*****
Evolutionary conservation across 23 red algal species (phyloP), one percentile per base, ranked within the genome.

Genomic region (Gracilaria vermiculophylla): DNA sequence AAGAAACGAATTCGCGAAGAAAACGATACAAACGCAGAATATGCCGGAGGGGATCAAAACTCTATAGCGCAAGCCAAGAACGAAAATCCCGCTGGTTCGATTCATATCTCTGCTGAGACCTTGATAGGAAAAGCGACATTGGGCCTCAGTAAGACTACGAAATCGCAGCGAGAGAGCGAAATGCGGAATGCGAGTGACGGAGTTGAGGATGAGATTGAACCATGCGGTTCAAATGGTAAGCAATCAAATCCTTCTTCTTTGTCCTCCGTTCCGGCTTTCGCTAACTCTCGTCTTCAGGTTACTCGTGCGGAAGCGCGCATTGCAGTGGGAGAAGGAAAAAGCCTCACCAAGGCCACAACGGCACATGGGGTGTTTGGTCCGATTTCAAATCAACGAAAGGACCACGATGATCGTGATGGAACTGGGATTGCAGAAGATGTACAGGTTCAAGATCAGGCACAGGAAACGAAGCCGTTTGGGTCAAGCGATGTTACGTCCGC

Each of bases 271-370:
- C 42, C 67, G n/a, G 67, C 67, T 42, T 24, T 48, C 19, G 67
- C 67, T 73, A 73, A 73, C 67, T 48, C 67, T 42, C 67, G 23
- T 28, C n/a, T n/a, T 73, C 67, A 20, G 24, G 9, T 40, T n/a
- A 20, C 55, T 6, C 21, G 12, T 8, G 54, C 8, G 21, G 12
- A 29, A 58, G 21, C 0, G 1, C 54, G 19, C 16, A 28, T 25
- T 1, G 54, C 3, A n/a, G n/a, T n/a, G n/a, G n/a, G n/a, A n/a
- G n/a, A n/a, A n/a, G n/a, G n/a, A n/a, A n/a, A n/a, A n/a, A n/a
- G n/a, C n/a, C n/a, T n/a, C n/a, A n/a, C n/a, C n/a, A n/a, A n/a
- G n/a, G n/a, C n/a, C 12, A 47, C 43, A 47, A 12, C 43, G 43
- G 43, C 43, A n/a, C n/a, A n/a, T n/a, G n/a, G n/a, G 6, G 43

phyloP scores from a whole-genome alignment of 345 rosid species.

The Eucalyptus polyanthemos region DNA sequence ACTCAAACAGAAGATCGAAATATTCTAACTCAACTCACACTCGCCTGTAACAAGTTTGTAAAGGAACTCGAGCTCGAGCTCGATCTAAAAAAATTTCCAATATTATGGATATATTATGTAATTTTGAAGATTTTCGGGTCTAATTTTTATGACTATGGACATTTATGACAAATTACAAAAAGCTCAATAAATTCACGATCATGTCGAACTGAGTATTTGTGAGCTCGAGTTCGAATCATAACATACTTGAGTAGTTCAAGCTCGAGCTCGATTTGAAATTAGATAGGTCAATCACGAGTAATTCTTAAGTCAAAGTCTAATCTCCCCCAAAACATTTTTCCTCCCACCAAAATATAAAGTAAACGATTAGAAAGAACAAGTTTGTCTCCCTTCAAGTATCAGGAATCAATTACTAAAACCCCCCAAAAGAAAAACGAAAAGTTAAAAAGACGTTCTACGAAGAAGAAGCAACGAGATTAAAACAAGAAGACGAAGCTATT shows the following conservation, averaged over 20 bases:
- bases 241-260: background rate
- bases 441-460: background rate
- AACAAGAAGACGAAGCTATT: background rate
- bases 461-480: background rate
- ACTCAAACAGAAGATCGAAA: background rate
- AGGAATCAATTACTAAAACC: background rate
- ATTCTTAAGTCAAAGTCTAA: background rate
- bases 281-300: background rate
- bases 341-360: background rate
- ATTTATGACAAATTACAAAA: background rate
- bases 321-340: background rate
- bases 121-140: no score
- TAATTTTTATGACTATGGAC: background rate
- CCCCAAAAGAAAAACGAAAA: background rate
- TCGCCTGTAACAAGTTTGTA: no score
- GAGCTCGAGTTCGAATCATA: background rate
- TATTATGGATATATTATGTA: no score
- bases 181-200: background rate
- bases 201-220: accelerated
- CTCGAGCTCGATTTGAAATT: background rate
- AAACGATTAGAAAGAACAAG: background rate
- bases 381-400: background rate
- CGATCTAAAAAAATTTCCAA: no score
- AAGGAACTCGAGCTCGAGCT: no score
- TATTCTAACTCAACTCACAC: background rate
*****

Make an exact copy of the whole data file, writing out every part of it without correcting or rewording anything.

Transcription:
Evolutionary conservation across 23 red algal species (phyloP), one percentile per base, ranked within the genome.

Genomic region (Gracilaria vermiculophylla): DNA sequence AAGAAACGAATTCGCGAAGAAAACGATACAAACGCAGAATATGCCGGAGGGGATCAAAACTCTATAGCGCAAGCCAAGAACGAAAATCCCGCTGGTTCGATTCATATCTCTGCTGAGACCTTGATAGGAAAAGCGACATTGGGCCTCAGTAAGACTACGAAATCGCAGCGAGAGAGCGAAATGCGGAATGCGAGTGACGGAGTTGAGGATGAGATTGAACCATGCGGTTCAAATGGTAAGCAATCAAATCCTTCTTCTTTGTCCTCCGTTCCGGCTTTCGCTAACTCTCGTCTTCAGGTTACTCGTGCGGAAGCGCGCATTGCAGTGGGAGAAGGAAAAAGCCTCACCAAGGCCACAACGGCACATGGGGTGTTTGGTCCGATTTCAAATCAACGAAAGGACCACGATGATCGTGATGGAACTGGGATTGCAGAAGATGTACAGGTTCAAGATCAGGCACAGGAAACGAAGCCGTTTGGGTCAAGCGATGTTACGTCCGC

Each of bases 271-370:
- C 42, C 67, G n/a, G 67, C 67, T 42, T 24, T 48, C 19, G 67
- C 67, T 73, A 73, A 73, C 67, T 48, C 67, T 42, C 67, G 23
- T 28, C n/a, T n/a, T 73, C 67, A 20, G 24, G 9, T 40, T n/a
- A 20, C 55, T 6, C 21, G 12, T 8, G 54, C 8, G 21, G 12
- A 29, A 58, G 21, C 0, G 1, C 54, G 19, C 16, A 28, T 25
- T 1, G 54, C 3, A n/a, G n/a, T n/a, G n/a, G n/a, G n/a, A n/a
- G n/a, A n/a, A n/a, G n/a, G n/a, A n/a, A n/a, A n/a, A n/a, A n/a
- G n/a, C n/a, C n/a, T n/a, C n/a, A n/a, C n/a, C n/a, A n/a, A n/a
- G n/a, G n/a, C n/a, C 12, A 47, C 43, A 47, A 12, C 43, G 43
- G 43, C 43, A n/a, C n/a, A n/a, T n/a, G n/a, G n/a, G 6, G 43

phyloP scores from a whole-genome alignment of 345 rosid species.

The Eucalyptus polyanthemos region DNA sequence ACTCAAACAGAAGATCGAAATATTCTAACTCAACTCACACTCGCCTGTAACAAGTTTGTAAAGGAACTCGAGCTCGAGCTCGATCTAAAAAAATTTCCAATATTATGGATATATTATGTAATTTTGAAGATTTTCGGGTCTAATTTTTATGACTATGGACATTTATGACAAATTACAAAAAGCTCAATAAATTCACGATCATGTCGAACTGAGTATTTGTGAGCTCGAGTTCGAATCATAACATACTTGAGTAGTTCAAGCTCGAGCTCGATTTGAAATTAGATAGGTCAATCACGAGTAATTCTTAAGTCAAAGTCTAATCTCCCCCAAAACATTTTTCCTCCCACCAAAATATAAAGTAAACGATTAGAAAGAACAAGTTTGTCTCCCTTCAAGTATCAGGAATCAATTACTAAAACCCCCCAAAAGAAAAACGAAAAGTTAAAAAGACGTTCTACGAAGAAGAAGCAACGAGATTAAAACAAGAAGACGAAGCTATT shows the following conservation, averaged over 20 bases:
- bases 241-260: background rate
- bases 441-460: background rate
- AACAAGAAGACGAAGCTATT: background rate
- bases 461-480: background rate
- ACTCAAACAGAAGATCGAAA: background rate
- AGGAATCAATTACTAAAACC: background rate
- ATTCTTAAGTCAAAGTCTAA: background rate
- bases 281-300: background rate
- bases 341-360: background rate
- ATTTATGACAAATTACAAAA: background rate
- bases 321-340: background rate
- bases 121-140: no score
- TAATTTTTATGACTATGGAC: background rate
- CCCCAAAAGAAAAACGAAAA: background rate
- TCGCCTGTAACAAGTTTGTA: no score
- GAGCTCGAGTTCGAATCATA: background rate
- TATTATGGATATATTATGTA: no score
- bases 181-200: background rate
- bases 201-220: accelerated
- CTCGAGCTCGATTTGAAATT: background rate
- AAACGATTAGAAAGAACAAG: background rate
- bases 381-400: background rate
- CGATCTAAAAAAATTTCCAA: no score
- AAGGAACTCGAGCTCGAGCT: no score
- TATTCTAACTCAACTCACAC: background rate